The name itself sounds so alluring…. simply epic, atleast to me! Orhan Pamuk is a renowned Turkish author and this my first read by him. A love saga in Istanbul of 1970’s and 80’s, Museum of Innocence will stir all your emotions. Beware that this review is going to be long!
It describes love (or obsession!!) at such intensity that most people, at some point, will think of it as an absurdity! Do real people really love like this in real world? Let me tell you what do I mean by ‘this’!! Kemal, the narrator, comes from an affluent family in Istanbul and is engaged to Sibel. They both have similar social status, lifestyle and it’s all good until one day Kemal sees Fusun in a shop (she is a shopgirl). She turns out to be a distant cousin, he buys a bag from the shop for Sibel and this is what leads to a steamy affair between 30 years old Kemal and 18 years old Fusun.
They meet every single day for 44 days in Kemal’s mother’s vacant apartment. The way their love is described, you can feel the attraction, the chemistry and the connection. Kemal is torn between his fiancee from HIS world, whom he likes & adores and Fusun, whom he dearly, truly loves. Fusun attends Kemal’s lavish engagement and then disappears. Kemal desperately searches for her, in vain. He is devastated, ruined and completely wasted. Sibel comes to know of it and still wants to be with him, but they break up.
After few years, when Kemal meets Fusun again, she is married to a struggling film-maker. Kemal starts visiting their house for next 8 years. He sees Fusun, his beloved at supper, in a hope that one day she will be his. He helps her husband in making films, loves watching Fusun from a distance with a longing in his heart that is so beautifully and overwhelmingly described by the author. He becomes a Kleptomaniac and picks things from Fusun’s house to be displayed in ‘Museum of Innocence’. Hair clips, ashtrays, clay dogs, small jewellery, cigarette butts.. he pockets anything she has touched and spends time with them and their memories. He has some 4000+ cigarette butts and just by looking at them he can tell if Fusun was angry or annoyed at that time! Once when they were drinking Soda, he poured his left over soda in Fusun’s empty bottle and drank it just to feel close to her. Just a few examples of how those 8 years are written about!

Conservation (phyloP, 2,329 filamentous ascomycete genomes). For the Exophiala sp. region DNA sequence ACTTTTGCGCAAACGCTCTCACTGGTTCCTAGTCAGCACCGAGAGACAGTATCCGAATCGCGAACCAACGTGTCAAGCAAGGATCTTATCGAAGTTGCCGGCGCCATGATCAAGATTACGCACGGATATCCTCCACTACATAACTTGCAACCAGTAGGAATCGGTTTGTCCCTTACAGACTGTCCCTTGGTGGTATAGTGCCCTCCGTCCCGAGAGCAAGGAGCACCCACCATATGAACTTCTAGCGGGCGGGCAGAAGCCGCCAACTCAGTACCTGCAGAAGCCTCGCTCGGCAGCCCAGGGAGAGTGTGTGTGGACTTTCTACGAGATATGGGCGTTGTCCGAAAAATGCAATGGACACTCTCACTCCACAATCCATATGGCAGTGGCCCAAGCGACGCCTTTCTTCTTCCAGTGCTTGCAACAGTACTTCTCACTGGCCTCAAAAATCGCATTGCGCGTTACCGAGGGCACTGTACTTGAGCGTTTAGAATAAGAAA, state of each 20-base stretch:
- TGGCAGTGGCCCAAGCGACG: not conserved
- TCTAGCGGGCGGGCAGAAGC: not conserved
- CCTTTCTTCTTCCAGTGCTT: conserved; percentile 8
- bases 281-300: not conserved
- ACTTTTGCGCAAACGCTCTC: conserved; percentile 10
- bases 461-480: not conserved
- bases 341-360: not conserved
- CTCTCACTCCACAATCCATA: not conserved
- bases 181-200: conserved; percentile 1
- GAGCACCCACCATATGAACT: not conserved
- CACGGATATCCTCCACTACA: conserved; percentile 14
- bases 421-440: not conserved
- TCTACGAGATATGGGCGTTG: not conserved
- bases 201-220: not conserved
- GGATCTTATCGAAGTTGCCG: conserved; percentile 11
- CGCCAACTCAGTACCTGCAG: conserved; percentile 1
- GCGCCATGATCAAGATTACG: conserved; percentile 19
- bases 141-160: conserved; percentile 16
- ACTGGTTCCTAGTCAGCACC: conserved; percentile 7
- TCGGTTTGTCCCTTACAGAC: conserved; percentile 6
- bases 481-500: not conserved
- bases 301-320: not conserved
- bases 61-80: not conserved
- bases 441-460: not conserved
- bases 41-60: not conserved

**** SPOILER ALERT ****
After 8 unbelievable long years of yearning for Kemal, Fusun gets a divorce and they are about to unite. And, Fusun dies in a fatal accident and Kemal is seriously injured. His love stays the same no matter what. So he turns Fusun’s house into a living Museum , bringing all the things he collected in last eight years. He visits thousands of Museums all over the world before doing so. And he realises, his story is not complete unless it is told in words as well and he asks his friend Orhan Pamuk to write the story for him. Orhan narrates it as Kemal. So that’s about what’s in the book.
****** SPOILER ALERT END ******
Interestingly, Orhan writes a chapter in the end where he tells that the idea of Museum as well as the Novel were conceived at the same time. So, he wrote the novel and there actually is a Museum of Innocence in Istanbul open to public. Every book has got a ticket to visit the museum!! What an idea!! Well, you can consider the book publicising the Museum or vice-versa!
So one might love the book for the sheer insane obsession or might dislike it for the same reason! Orhan is a great story-teller. The book overflows with lot of beautiful lines capturing emotions, love, passion and longing. It’s depressingly beautiful and beautifully depressing. Characters are so well developed that you feel like knowing them personally. It’s a different experience reading this book, one that makes you smile and think when you close it. You feel like talking about it, you feel like telling this tale to friends! Once you have read this, your perception of Objects will change for sure! All love stories do not have to have typical ‘happily ever-after’ ending. There are other ways of immortalising love. Museum of Innocence is one such example!
In fact no one recognizes the happiest moment of their lives as they are living it. It may well be that, in a moment of joy, one might sincerely believe that they are living that golden instant “now,” even having lived such a moment before, but whatever they say, in one part of their hearts they still believe in the certainty of a happier moment to come. Because how could anyone, and particularly anyone who is still young, carry on with the belief that everything could only get worse: If a person is happy enough to think he has reached the happiest moment of his life, he will be hopeful enough to believe his future will be just as beautiful, more so.”
When we lose people we love, we should never disturb their souls, whether living or dead. Instead. we should find consolation in an object that reminds you of them, something…I don’t know…even an earring”
The gap between compassion and surrender is love’s darkest, deepest region.”
“What is love?”
“I don’t know.”
“Love is the name given to the bond Kemal feels with Füsun whenever they travel along highways or sidewalks; visit houses, gardens, or rooms; or whenever he watches her sitting in tea gardens and restaurants, and at dinner tables.”
“Hmmm … that’s a lovely answer,~ But isn’t love what you feel when you can’t see me?”
“Under those circumstances, it becomes a terrible obsession, an illness.”
“Happiness means being close to the one you love, that’s all. (Taking immediate possession is not necessary.)”
After all, isn’t the purpose of the novel, or of a museum, for that matter, to relate our memories with such sincerity as to transform individual happiness into a happiness all can share?”